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Cadle Tabernacle, Indianapolis, IND.

Have you ever heard the Rime of the Ancient Mariner? “Water, water, everywhere, nor any drop to drink.” The image of thirsty sailors surrounded by vast bodies of water may come to mind reading Jennie’s short 1949 post.

Postmarked: Indianapolis, IND. AUG 30, 1949 – 2:30 PM

Cadle49Back

Postmarked: Indianapolis, IND. AUG 30, 1949 – 2:30 PM

Message:
There are 515 churches in Indianapolis Indiana
Can not find many pictures of churches though.
Love, Jennie

Addressed to:
Mrs. Bertha Arnold
13 Dewwy St.
Worcester 2, Mass.

A penny for your thoughts … In fact, according to the Indianapolis City Directory for 1949, Jennie was exactly accurate about the number of churches that existed in Indianapolis during her visit. Today, there are 1,343 Yellow Page listings for churches or places of worship in Indianapolis.

Did you know that Martin Luther King Jr. once spoke at the Cadle Tabernacle, featured on the postcard above? If you are interested in learning more about the now razed Cadle Tabernacle, read this Sunday Prayer and this Friday Favorite.

You may also want to check out HI’s short guide to kickstart your family tree through church records.

3 responses to “Penny Post: 515 Churches”

  1. d m shea says:

    Ashl.ey: Love your postcards and would share a small collection-l00 or so–I have accumulated mostly Indpls but some just winsome or funny…question: there used to be a society (loose) in Indy called deltologists or some similar spelling–collectors of postcards. In 40’s for many years wonderful columnist named Lowell Nussbaum who was most-read first in old Indy Times, then at Star until his sad death–irony is it was he who almost single-handedly over 20 years campaigned, fund=raised and gave birth to our present Indpls.Zoo. In retirement he visited weekly, had a favorite tiger which perhaps he donated, not sure and l day tiger turned on him–his death followed. But one of his avocations was indeed post card collecting and my memory is he donated a wonderful collection to Central Library–may still be there?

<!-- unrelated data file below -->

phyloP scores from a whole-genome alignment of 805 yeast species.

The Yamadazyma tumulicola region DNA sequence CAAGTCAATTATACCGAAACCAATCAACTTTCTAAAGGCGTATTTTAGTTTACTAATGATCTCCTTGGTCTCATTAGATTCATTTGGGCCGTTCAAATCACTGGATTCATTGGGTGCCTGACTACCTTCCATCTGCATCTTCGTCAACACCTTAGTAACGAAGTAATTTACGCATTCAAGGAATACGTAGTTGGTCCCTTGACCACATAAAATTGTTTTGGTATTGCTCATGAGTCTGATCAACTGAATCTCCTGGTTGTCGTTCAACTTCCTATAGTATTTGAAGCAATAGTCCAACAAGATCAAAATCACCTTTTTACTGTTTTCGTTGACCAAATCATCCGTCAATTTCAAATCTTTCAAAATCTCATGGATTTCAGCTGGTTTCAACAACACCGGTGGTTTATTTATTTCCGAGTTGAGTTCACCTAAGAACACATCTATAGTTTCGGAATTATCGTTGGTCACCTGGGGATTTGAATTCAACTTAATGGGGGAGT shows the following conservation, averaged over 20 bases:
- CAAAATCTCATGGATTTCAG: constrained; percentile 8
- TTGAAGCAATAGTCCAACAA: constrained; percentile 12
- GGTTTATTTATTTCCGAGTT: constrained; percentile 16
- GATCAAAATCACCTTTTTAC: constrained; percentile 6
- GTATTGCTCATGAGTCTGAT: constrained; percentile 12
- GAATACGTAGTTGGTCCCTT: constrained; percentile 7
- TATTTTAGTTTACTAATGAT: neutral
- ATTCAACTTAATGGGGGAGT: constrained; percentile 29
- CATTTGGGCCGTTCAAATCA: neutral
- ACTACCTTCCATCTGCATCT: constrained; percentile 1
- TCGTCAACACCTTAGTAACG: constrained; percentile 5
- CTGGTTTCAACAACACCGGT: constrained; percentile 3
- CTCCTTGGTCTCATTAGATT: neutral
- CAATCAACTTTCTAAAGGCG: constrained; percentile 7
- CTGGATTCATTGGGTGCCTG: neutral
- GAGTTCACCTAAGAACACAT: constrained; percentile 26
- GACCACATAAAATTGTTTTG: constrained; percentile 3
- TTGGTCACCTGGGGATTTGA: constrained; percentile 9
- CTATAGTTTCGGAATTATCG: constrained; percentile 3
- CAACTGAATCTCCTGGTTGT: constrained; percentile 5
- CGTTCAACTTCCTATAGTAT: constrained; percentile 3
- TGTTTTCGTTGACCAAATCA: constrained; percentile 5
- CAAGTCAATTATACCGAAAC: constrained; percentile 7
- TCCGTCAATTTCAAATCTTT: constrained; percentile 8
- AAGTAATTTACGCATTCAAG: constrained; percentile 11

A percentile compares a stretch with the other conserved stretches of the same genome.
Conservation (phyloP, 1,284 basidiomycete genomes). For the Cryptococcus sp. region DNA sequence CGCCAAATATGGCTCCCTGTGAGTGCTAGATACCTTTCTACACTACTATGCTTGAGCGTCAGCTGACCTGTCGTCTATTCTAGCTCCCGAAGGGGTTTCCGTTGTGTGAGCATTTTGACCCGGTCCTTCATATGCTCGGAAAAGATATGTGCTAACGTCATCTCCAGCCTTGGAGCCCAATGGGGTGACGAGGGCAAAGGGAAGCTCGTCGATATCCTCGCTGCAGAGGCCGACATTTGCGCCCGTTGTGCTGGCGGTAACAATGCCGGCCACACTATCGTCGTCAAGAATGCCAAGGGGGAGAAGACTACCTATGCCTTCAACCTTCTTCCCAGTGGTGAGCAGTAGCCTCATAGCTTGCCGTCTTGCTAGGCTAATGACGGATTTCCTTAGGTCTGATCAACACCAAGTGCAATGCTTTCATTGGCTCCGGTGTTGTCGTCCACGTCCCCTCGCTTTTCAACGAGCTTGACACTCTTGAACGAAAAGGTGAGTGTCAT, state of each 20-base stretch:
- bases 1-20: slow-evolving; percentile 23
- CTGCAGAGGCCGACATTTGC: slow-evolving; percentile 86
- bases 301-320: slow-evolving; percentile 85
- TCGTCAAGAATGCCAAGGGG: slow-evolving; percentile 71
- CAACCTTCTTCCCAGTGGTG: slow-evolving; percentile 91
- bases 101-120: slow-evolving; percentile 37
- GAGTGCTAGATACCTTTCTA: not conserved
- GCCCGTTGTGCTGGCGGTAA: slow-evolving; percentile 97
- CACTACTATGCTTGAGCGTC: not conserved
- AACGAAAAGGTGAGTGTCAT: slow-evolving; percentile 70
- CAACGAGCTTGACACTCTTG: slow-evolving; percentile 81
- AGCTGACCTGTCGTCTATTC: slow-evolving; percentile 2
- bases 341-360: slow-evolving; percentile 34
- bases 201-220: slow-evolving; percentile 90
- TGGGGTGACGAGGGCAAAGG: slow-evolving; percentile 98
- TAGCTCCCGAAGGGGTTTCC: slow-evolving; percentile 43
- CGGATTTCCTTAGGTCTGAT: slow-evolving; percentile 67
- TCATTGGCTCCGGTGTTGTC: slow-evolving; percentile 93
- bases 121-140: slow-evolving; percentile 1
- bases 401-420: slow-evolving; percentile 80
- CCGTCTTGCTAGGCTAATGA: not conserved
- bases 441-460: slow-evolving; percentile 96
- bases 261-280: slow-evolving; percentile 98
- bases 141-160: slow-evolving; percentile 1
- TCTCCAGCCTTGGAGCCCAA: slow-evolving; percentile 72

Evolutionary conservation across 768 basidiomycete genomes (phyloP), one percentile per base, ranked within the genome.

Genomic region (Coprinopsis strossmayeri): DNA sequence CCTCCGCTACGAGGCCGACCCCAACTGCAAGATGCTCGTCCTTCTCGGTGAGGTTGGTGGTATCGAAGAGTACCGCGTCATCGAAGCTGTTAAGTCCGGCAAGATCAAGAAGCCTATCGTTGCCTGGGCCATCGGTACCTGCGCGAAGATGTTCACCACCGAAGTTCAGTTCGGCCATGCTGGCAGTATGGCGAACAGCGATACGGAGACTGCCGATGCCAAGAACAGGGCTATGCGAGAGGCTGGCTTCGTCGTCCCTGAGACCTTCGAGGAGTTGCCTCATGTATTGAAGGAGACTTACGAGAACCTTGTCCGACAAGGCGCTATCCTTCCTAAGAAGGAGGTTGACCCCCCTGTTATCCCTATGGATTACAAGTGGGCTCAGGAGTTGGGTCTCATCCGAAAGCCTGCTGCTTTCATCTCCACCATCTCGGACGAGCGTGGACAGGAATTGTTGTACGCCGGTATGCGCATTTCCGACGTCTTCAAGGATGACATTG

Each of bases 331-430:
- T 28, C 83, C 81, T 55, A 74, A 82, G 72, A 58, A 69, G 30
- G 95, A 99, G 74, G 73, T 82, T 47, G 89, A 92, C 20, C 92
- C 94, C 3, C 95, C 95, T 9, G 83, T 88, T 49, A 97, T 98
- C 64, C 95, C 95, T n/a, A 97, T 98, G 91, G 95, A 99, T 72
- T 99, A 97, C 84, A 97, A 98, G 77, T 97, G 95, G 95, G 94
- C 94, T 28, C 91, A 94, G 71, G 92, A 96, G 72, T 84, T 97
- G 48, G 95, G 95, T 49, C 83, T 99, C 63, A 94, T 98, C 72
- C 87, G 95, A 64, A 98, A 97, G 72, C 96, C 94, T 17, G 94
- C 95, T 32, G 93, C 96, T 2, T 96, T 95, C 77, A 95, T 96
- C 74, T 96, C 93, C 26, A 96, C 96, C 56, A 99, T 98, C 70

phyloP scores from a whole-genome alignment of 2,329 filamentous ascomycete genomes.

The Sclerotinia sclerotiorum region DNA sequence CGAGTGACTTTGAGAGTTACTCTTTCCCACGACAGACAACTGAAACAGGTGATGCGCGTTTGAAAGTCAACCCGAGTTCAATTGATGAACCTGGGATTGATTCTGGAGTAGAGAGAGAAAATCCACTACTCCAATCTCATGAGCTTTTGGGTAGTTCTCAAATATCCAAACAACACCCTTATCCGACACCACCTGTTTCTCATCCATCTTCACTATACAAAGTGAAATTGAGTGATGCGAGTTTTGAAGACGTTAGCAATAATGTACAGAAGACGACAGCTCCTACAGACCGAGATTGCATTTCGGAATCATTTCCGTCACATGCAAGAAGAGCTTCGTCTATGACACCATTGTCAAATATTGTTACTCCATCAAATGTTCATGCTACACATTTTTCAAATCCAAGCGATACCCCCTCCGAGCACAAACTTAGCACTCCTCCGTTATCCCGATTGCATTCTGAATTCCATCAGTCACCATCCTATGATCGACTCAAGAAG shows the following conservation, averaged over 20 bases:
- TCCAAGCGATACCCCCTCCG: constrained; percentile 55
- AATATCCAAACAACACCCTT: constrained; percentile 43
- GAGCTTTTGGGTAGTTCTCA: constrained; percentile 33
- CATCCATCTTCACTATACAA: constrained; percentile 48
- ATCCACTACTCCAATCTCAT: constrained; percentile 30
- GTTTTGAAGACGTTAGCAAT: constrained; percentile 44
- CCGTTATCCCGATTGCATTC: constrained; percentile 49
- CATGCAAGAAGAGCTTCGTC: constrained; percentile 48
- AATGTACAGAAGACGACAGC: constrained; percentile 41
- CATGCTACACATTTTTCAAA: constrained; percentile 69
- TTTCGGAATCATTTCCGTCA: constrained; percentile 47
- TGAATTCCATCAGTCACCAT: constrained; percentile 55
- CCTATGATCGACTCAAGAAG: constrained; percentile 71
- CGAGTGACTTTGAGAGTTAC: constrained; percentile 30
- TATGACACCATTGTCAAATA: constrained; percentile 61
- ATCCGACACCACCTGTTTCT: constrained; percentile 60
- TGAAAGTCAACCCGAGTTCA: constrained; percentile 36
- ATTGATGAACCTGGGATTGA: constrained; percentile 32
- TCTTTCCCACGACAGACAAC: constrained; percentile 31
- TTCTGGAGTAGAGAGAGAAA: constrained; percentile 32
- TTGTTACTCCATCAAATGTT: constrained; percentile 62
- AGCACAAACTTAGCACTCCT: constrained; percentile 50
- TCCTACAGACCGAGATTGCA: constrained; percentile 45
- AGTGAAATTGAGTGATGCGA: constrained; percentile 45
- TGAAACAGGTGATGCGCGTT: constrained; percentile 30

2. Ashley Haynes says:

    Thank you for offering to share your collection! The Indianapolis Library does have a postcard collection – much of which is available online as well. I am not sure where all of the postcards are sourced from, but I would imagine some of them belonged to Mr. Nussbaum. Deltiology is the study and collection of postcards. In fact, there is even a Postcard Club of Indianapolis!

  3. Tom says:

    Postcard collecting arose shortly after postcards began appearing in this country. In the period from around 1906 to 1915, tens of thousands of different postcards were produced and many of the purchases were for the sole purpose of collecting rather than actually using the postcards. If you look at enough postcard messages from that era, you’ll also encounter collectors who were clearly exchanging postcards with one another through the mail. Collectors advertised in magazines in order to find people in other parts of the country with whom to exchange postcards. It was a craze and it faded in time. However, that craze resulted in a pictorial record of that era that we would otherwise not have!

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